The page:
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Winner, Winner, Chicken Dinner

Yes, I always title blog giveaway emails with that. I just can’t help it.

Congratulations to the randomly-chosen winners, Linda R, Karen S, India, Savannagal and Shelly! I have sent you all individual emails confirming your win, so check your spam in case you have not received it.

Keep in mind that in December, I’ll be doing “12 Days of Giveways” with yarn, notions, treats and fun knitting-related items. There will be a trivia question to go along with the post, so be ready to do some searching online for your chance to win!

 

Book Reviews & Giveaways!

I believe in many things, good knitting books and blog giveaways among them.

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I’ve been blown away lately with all the good knitting books coming out. The chill in the air reminds a lot of knitters that it’s time to start pulling yarn from their stash, going to their LYS to peruse and purchase some new fibers, new books and magazines to pour over, nightstands stacked high with knitting-related reading and a WIP in your bag at all times (you never know when you can sneak a few rows in, right?).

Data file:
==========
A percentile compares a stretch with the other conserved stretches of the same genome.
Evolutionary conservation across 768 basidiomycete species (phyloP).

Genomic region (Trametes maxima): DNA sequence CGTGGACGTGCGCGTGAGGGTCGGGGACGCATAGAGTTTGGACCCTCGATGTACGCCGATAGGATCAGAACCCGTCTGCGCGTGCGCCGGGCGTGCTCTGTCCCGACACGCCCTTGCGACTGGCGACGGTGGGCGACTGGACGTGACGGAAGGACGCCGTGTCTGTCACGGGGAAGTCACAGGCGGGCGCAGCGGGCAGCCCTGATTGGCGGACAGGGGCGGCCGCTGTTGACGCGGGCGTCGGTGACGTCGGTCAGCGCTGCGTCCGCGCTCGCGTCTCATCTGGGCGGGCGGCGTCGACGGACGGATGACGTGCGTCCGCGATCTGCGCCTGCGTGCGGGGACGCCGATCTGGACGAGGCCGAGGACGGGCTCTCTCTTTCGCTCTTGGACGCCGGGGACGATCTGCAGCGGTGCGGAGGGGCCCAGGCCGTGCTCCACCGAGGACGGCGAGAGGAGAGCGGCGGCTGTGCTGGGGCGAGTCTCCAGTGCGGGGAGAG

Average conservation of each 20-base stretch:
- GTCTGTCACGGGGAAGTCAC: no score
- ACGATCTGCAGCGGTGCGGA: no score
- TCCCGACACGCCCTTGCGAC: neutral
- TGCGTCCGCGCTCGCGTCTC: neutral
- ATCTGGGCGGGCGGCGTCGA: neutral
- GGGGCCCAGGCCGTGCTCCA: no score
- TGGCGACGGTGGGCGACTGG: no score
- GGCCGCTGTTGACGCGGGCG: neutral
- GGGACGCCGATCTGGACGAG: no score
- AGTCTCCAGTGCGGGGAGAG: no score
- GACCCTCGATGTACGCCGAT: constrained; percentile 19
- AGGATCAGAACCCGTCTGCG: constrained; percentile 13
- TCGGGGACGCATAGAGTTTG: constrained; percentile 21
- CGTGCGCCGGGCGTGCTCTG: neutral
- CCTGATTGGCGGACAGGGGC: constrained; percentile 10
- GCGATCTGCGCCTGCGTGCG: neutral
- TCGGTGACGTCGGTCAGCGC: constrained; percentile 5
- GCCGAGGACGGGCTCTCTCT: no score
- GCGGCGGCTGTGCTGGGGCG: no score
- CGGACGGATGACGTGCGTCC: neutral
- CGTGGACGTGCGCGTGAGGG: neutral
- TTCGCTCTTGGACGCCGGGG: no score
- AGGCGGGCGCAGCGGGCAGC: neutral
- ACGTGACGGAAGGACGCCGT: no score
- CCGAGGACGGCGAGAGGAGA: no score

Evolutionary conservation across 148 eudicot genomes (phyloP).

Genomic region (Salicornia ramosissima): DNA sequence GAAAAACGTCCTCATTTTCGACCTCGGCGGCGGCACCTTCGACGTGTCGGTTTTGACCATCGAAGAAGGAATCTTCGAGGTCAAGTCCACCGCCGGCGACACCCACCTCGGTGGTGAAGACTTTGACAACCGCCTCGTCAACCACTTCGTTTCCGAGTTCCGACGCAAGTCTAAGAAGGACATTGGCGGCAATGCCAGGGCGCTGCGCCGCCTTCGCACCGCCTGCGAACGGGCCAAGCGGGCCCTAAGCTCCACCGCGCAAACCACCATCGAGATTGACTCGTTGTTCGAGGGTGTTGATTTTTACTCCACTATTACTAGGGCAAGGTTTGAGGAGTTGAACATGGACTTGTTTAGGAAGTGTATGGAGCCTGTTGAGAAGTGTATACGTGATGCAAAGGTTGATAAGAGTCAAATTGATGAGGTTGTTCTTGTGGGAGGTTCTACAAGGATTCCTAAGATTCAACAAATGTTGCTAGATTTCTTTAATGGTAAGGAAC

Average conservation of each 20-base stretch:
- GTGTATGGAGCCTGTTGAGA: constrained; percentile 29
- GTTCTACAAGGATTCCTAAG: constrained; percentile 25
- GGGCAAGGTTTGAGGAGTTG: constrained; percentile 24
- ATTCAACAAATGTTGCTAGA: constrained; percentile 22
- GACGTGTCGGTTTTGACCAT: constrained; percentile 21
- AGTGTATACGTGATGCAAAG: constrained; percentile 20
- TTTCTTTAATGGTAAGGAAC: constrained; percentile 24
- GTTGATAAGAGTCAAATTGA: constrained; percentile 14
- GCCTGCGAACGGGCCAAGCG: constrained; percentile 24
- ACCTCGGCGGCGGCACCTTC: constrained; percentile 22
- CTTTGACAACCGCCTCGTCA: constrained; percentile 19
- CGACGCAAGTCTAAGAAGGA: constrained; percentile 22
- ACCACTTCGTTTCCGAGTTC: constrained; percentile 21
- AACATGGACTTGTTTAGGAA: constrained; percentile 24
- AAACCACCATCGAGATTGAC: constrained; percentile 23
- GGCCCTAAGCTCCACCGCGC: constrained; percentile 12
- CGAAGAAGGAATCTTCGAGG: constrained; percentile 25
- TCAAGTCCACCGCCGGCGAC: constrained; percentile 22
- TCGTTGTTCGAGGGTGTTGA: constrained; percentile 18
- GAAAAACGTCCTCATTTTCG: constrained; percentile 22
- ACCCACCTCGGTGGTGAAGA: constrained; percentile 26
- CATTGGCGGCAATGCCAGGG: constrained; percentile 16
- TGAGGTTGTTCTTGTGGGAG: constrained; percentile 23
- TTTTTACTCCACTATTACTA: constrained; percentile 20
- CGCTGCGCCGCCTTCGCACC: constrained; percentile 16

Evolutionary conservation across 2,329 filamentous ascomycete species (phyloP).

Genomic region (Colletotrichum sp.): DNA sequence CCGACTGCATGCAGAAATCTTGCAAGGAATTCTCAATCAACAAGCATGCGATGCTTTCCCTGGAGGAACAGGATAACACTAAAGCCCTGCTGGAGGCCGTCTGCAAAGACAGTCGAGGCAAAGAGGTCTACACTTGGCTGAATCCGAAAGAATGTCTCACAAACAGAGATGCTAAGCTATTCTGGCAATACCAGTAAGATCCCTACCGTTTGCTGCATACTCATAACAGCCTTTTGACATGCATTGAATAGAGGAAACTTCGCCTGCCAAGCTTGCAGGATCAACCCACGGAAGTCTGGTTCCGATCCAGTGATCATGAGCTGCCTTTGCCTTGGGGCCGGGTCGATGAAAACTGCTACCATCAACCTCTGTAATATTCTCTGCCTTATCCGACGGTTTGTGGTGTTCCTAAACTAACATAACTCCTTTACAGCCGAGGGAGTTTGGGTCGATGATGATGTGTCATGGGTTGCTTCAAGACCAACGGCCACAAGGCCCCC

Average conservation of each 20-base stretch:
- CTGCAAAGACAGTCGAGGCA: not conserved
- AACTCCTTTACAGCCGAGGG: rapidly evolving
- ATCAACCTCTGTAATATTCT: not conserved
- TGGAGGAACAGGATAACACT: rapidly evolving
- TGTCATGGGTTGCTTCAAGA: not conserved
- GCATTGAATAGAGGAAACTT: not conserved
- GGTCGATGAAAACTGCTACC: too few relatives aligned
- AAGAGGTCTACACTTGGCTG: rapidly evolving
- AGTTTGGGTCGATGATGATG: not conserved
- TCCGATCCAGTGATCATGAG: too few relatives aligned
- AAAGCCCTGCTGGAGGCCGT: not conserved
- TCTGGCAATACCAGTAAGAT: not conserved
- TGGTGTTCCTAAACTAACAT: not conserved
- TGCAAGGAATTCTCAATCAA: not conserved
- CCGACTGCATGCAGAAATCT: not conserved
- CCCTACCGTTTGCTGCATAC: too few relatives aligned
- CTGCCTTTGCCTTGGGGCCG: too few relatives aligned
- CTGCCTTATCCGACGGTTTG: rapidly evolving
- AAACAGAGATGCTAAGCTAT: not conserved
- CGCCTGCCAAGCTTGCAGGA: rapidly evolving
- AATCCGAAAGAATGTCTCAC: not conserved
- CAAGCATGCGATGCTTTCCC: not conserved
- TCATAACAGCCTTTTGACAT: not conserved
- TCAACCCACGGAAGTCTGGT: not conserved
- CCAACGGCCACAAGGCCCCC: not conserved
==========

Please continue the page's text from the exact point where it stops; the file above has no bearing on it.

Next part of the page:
Interweave has come out with some great books lately, and I’m happy to be finishing up another book with them and just signed a contract for another. Being a member of the Interweave family is a wonderful family to belong to.